It was the 2009 version of Prevent that first introduced the language of shared values to UK counter-terrorism which is now commonplace. After all, the new Extremism Bill was introduced with the explicit aim of stopping extremists promoting views and behaviour that undermine British values. Moreover, the 2011 Prevent review directly connected extremism with identity, arguing that terrorism is caused by a failure to fully belong in British society. This is the sentiment echoed in David Cameron’s famous Munich Speech of 2011, when he said that many Muslims are drawn to terrorism due to a failure in their identity. But explaining terrorism through identity is problematic. Not only does it exclude historical and geopolitical factors from the equation, but it makes everyone who shares the ‘failed’ identity a potential threat.

And that is precisely what Chishty’s comments and the Extremism Bill represent: new powers to intervene and control the Muslim community based on a rationale of automatic suspicion. More so now than ever, since Prevent has been brought into statutory footing in the Counter-terrorism and Security Act 2015. This has resulted in the requirement that specified authorities, including nursery schools, have the duty to stop people from being drawn into terrorism. This is a sentiment echoed by Chishty when he suggested children as young as five need to be watched for signs of extremism. Moreover, just this month, a ‘counter-extremism’ questionnaire’ was distributed to children as young as nine in a school in East London. With the age of criminal responsibility at ten years of age in England and Wales, this arrangement sees children being monitored before they can even be held criminally accountable for their own actions. They are monitored with a view to crimes that they are seen as having a predisposition to commit in the future.

Ironically, these terrorism measures are likely to increase alienation and division, furthering the identity problems considered to be at the root of terrorism. Extremism ASBOs, employment checks and monitoring children are just the next logical step when terrorism is considered to be solely about religion and identity. It is then not surprising that Islamophic attacks on the Muslim community continue to rise. By consistently and continuously associating the Muslim community as a whole with terrorism and extremism, Prevent has ensured that this connection is engraved in the public and political psyche. These new developments in the UK counter-terrorism program are thus simply the next steps of the Prevent strategy, and just as likely to continue the controversial and problematic legacy of the last decade.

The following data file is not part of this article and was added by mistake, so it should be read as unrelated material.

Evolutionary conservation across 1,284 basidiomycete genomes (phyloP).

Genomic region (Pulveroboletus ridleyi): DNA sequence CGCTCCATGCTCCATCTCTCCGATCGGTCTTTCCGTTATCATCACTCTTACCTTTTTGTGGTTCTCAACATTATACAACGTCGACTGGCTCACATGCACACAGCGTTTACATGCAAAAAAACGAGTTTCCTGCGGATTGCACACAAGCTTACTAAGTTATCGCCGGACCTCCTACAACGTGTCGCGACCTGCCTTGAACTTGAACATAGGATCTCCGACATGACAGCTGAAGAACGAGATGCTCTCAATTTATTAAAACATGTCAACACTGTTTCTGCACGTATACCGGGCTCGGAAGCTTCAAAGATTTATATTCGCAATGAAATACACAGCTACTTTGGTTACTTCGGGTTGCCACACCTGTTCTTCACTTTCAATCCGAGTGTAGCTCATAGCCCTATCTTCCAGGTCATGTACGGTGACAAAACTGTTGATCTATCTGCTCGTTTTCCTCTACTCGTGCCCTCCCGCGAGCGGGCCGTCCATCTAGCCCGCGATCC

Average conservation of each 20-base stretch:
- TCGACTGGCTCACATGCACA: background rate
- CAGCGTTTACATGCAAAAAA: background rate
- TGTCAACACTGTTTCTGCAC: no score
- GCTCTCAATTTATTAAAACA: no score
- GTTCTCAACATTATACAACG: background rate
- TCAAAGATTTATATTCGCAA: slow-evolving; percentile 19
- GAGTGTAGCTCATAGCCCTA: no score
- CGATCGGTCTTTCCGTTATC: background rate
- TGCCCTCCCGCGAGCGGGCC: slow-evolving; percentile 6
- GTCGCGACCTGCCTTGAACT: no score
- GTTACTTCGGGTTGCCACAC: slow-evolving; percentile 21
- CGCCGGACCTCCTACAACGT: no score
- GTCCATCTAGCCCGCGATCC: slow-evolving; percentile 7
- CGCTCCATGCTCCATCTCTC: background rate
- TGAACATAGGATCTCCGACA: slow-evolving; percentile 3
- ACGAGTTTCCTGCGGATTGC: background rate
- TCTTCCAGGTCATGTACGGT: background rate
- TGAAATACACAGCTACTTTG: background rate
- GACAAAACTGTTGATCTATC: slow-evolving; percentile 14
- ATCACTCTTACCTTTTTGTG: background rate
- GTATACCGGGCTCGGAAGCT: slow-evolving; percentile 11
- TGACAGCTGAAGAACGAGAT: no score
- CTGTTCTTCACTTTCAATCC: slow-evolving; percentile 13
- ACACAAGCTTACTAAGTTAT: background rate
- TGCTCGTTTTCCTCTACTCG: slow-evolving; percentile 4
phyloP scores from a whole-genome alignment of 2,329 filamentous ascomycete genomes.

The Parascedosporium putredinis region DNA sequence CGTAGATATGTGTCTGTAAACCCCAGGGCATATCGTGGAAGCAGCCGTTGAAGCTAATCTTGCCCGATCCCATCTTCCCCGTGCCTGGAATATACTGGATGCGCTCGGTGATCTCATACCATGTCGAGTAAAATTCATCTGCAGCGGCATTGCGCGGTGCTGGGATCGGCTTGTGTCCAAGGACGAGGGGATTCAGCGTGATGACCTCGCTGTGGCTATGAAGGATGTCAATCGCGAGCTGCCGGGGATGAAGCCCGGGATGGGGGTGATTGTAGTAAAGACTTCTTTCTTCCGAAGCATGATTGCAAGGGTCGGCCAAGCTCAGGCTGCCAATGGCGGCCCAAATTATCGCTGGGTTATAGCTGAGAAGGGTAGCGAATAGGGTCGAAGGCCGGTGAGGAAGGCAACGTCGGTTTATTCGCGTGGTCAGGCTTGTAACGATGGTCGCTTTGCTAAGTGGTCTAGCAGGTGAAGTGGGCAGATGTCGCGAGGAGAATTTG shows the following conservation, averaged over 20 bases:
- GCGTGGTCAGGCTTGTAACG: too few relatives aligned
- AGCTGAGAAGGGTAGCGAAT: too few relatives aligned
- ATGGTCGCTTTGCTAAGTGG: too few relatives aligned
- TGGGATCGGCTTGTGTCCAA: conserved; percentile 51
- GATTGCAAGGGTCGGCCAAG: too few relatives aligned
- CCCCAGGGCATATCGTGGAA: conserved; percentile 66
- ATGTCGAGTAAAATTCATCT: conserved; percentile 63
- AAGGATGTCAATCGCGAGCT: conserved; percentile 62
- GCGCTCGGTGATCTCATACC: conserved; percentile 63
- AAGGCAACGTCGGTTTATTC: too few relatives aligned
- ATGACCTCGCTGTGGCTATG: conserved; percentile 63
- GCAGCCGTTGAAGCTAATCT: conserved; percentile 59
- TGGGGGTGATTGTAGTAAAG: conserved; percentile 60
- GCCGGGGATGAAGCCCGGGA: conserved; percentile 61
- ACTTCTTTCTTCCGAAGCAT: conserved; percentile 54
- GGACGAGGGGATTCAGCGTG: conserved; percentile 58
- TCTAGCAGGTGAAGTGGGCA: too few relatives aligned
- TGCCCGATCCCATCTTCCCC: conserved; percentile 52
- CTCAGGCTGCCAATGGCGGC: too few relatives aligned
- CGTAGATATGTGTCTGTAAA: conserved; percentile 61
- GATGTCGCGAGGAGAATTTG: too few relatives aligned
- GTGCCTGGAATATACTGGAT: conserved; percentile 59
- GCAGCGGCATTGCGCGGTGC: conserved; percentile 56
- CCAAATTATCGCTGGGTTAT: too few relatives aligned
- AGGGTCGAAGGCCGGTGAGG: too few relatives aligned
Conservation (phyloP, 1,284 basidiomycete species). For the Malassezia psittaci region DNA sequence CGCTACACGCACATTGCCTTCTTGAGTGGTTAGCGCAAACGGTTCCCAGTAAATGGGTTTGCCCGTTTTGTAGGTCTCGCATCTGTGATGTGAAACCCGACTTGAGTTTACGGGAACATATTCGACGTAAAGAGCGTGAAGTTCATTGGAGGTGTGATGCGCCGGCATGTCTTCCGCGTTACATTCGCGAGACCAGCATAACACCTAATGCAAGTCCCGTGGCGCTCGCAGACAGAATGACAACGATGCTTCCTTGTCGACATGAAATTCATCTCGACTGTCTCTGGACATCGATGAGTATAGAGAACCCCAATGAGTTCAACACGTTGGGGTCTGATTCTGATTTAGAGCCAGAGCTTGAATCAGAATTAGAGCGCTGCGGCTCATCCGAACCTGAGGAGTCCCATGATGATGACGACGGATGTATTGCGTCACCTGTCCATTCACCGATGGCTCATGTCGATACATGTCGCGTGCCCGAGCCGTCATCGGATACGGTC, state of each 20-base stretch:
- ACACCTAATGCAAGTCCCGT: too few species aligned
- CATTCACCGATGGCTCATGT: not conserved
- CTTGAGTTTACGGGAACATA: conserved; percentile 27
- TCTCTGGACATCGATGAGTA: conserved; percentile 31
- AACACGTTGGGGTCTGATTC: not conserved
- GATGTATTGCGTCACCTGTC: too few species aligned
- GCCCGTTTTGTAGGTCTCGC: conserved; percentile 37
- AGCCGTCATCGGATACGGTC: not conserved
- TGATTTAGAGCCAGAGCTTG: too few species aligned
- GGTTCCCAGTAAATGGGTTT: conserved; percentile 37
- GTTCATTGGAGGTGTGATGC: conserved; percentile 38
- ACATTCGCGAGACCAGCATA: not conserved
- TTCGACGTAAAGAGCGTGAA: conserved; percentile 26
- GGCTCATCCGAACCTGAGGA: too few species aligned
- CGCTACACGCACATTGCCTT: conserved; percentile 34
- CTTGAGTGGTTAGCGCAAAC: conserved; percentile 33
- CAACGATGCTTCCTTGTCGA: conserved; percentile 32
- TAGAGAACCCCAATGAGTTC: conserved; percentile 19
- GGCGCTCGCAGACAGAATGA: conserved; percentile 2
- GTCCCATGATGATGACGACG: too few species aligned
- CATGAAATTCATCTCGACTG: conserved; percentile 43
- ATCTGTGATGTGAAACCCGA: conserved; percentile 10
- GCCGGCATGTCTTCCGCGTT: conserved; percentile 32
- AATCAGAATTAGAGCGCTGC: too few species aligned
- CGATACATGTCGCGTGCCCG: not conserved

Maria Norris is in the final stages of completing her doctorate at the LSE. She tweets as @MariaWNorris

Dr Maria Norris is a political scientist researching terrorism and national security. She is a Fellow at the  London School of Economics and Political Science. She tweets as @MariaWNorris.

 

The University Challenge final. Photo: BBC iPlayer
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Why University Challenge is deliberately asking more questions about women

Question setters and contestants on how the show finally began to gender-balance its questions – and whether it’s now harder as a result.

University Challenge has long had a gender problem. When the show first started airing in 1962, some Oxbridge colleges were still refusing to admit women as undergraduates; in the decades since, women have been consistently outnumbered by men, with all-male teams still a regular occurrence. Those women that did appear were all too regularly criticised and objectified in equal measure by audiences: notable contestants like Hannah Rose Woods, Emma Johnson, Samantha Buzzard and Sophie Rudd have experienced intense media scrutiny and criticised the sexism of the show and audiences. In recent years, sexism rows have dogged the show.

How satisfying, then, to see two women carrying their teams in last night’s final: Rosie McKeown for winners St John’s, Cambridge, and Leonie Woodland for runners-up Merton, Oxford. Both secured the majority of points for their teams – McKeown with visible delight, Woodland looking unsure even as she delivered correct answer after correct answer.

But there is another site of sexism on University Challenge, one that earns less column inches: the questions. Drawing on all areas of history, science, language, economics and culture, the questions often concern notable thinkers, artists, scientists, and sportspeople. Of course, our society’s patriarchal hierarchies of achievement have meant that the subjects of these questions are mostly men. General knowledge is, after all, a boys’ club.

Over the course of this 2017-8 series, though, I noticed a shift. More women than ever seemed to be making their way into the questions, at times with deliberate reference to the inherent sexism of their lack of cultural prominence. On 5 February, there was a picture round devoted to female composers, with contestents asked to identify Clara Schumann, Ethel Smyth, Rachel Portman and Bjork from photographs, who, Paxman explained, are all “women that are now listed in the EdExcel A Level music syllabus after the student Jessy McCabe petitioned the exam board in 2015.” Episodes have included bonus rounds on “prominent women” (the writer Lydia Davis, the pilot Lydia Litvyak, and the golfer Lydia Ko), “women born in the 1870s and 80s” (Rosa Luxemburg, Elizabeth Arden and Vanessa Bell), and the female philosophers Mary Midgely, Philippa Foot and Iris Murdoch.